Constitutional approaches to gender and social and economic rights

Edward Elgar
Publication Type:
Constitutions and Gender, 2017, pp. 482-500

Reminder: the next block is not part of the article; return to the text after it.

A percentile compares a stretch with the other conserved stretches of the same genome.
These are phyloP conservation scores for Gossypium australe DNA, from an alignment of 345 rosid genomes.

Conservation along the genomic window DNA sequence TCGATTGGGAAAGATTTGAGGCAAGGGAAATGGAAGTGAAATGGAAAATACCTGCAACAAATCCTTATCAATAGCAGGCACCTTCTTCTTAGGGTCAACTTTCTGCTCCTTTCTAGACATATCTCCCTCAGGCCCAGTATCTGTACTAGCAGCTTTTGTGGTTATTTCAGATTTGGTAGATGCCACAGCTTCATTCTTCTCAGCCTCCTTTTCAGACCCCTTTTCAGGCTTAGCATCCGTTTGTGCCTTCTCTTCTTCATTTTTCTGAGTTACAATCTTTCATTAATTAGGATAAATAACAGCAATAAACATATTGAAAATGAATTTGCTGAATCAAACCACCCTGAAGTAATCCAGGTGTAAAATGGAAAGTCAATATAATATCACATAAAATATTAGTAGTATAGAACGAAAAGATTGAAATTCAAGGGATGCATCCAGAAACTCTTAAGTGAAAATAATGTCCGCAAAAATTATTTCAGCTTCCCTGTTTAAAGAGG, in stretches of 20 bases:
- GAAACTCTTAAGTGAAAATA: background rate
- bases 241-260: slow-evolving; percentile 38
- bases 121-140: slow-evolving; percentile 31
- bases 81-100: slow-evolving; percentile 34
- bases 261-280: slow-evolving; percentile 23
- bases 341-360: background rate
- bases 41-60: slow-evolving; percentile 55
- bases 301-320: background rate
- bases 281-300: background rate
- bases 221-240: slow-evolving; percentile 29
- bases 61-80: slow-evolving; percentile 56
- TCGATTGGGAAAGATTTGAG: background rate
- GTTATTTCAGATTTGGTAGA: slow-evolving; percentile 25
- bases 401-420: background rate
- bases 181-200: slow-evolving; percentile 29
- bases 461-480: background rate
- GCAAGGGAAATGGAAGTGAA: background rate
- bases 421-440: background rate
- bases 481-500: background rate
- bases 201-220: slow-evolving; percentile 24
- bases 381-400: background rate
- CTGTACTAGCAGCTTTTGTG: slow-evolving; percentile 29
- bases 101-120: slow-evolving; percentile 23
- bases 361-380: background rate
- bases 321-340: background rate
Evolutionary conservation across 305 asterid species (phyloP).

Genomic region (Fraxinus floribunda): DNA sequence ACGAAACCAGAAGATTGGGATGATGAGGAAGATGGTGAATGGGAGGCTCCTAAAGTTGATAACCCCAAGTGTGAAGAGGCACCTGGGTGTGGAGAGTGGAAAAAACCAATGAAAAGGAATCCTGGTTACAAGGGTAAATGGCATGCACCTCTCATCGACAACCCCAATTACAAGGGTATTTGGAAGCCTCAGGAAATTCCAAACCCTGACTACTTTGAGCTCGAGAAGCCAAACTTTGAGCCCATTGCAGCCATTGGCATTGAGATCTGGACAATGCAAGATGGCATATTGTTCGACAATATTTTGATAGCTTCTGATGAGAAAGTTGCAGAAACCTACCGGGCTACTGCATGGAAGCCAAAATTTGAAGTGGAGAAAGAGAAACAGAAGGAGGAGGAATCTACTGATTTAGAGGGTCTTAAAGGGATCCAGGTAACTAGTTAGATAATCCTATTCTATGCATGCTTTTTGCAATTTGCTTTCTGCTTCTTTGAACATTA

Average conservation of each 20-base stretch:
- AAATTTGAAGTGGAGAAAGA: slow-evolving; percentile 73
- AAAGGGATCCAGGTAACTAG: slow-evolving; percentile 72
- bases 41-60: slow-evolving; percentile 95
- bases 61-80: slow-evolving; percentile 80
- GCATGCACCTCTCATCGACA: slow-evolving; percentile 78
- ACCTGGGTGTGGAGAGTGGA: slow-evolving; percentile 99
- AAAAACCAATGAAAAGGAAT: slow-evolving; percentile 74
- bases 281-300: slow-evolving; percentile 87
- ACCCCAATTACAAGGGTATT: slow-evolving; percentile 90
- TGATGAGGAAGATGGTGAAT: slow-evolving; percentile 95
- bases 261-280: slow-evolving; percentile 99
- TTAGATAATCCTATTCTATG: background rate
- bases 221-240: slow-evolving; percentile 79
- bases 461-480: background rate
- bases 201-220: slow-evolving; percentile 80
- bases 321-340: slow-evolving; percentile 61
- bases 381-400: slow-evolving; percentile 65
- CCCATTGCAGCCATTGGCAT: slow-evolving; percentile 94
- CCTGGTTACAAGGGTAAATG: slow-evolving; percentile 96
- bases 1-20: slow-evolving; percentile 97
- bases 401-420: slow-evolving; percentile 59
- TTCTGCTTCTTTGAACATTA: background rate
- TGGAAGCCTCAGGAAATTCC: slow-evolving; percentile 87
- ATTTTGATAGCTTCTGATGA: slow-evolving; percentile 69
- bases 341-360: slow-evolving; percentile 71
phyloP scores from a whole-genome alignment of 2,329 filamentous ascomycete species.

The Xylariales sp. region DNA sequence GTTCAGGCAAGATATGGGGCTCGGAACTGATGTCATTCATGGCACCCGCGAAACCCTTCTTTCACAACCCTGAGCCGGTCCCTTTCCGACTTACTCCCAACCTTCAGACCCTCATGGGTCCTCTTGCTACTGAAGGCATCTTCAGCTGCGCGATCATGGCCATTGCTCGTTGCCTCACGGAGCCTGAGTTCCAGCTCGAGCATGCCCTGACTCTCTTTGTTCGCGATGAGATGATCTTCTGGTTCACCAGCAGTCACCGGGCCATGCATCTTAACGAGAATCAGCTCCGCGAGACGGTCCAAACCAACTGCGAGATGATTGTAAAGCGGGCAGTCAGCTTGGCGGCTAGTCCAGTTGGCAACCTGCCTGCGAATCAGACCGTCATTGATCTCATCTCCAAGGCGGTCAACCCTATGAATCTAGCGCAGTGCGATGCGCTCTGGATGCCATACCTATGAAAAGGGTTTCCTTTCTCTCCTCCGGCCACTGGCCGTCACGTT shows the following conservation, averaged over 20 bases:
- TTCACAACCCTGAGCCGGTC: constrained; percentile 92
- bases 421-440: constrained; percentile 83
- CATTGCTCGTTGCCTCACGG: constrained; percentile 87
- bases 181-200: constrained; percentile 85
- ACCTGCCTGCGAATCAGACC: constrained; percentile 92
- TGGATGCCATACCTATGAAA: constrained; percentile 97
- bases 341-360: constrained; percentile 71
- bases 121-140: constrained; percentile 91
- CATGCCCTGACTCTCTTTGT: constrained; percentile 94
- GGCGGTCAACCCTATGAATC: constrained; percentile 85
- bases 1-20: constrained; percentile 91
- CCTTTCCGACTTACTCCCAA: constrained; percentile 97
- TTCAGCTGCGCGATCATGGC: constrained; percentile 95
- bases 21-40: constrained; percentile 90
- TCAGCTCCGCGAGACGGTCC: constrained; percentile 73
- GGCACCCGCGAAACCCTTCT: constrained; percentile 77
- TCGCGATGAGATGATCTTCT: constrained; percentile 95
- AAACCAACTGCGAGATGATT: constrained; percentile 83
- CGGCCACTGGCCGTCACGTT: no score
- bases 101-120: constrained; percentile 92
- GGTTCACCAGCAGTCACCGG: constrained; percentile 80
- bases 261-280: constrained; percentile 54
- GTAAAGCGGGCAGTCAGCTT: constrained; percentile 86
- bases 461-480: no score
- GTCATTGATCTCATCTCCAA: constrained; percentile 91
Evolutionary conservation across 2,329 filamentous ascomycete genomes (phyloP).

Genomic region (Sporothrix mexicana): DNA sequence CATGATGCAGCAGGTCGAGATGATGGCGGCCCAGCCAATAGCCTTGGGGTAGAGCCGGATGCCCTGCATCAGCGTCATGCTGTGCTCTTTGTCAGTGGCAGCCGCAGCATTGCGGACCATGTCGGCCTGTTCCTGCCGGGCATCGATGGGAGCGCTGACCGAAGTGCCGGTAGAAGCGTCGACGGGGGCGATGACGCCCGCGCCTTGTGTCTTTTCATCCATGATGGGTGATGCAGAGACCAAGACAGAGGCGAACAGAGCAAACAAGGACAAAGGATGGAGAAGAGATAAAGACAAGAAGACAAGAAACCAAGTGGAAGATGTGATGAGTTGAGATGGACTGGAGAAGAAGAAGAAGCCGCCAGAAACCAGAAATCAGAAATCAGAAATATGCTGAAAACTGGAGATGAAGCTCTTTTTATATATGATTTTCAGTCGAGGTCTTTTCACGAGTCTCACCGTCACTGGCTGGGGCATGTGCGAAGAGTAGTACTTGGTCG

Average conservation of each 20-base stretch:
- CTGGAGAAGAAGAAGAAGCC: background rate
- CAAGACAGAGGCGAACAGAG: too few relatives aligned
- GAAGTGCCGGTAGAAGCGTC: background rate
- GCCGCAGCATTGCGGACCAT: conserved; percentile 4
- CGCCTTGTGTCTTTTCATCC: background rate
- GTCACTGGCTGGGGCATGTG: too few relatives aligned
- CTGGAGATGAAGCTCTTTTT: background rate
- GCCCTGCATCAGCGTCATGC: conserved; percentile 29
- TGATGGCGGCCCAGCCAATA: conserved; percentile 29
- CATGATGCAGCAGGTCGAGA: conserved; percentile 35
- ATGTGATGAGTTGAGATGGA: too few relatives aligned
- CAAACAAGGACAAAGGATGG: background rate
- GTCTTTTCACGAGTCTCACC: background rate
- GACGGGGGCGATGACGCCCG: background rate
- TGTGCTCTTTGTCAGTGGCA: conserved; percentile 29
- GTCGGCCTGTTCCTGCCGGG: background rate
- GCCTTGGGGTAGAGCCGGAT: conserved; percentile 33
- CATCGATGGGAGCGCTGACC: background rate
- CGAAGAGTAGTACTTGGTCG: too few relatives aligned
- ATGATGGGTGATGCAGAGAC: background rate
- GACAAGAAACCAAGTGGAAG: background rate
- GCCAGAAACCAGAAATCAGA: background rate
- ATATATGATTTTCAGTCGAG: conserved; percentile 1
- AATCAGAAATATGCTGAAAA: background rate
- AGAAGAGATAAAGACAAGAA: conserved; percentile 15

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The requirement that states contribute towards meeting the material needs of their citizens, in the form of social rights such as health, education, social security and housing, is frequently present in national constitutions. Economic rights such as the right to strike and form trade unions, that assist employees in the labour market, also appear in many constitutions. There is growing interest in the use of constitutional rights to address the persistent problems of poverty and inequalities of wealth in rich and poor countries alike (Thiruvengadam and Hessebon 2012). Poverty should not, however, be understood in gender-neutral terms since poverty and gender inequality are closely related. Gender inequality is multi-dimensional and is shaped by political, economic and cultural factors that interact in complex ways (Fredman 2011). It manifests within the labour market where male and female work is differently defined and unequally valued; in households in relation to choices over the allocation of resources and reproductive responsibilities; and at the level of the State where law and policy are influential on the spheres of work and home (UNRISD 2010: 108). Women are more likely to live in poverty than men in the majority of countries in the world and have fewer employment and economic opportunities. Only half of the world’s women are in the labour force compared to three quarters of the world’s men (UN Women 2015: 74) and their work is often located in the informal sector and in part-time and precarious work. In many parts of the world women have less access to housing, land and productive resources and face greater barriers to education. For example, in the Middle East and North Africa, ownership of property by women is frequently restricted (UN Women 2015: 32) while in Sub-Saharan Africa, even where women farmers have access to land, they are more likely to lack the capital to profit from the land (UNRISD 2010: 129). While there has been an increase in girls’ education worldwide, this has not translated into a reduction in the gender wage gap (UN Women 2015: 81). This pattern indicates the persistence of gender inequality related to social and cultural expectations that women perform the bulk of care and domestic labour that keeps them out of the labour market or limits their participation in it. These expectations also lead to women occupying forms of work that are lower paid. Violence against women and limited opportunities to influence public and private decision-making impact on women’s position in society and their access to the resources and benefits that contribute towards a dignified life (Brodsky and Day 2005: 162). The likelihood of poverty is further heightened for particular groups of women such as single mothers, women with disabilities, women migrants and refugees, and women in minority communities.
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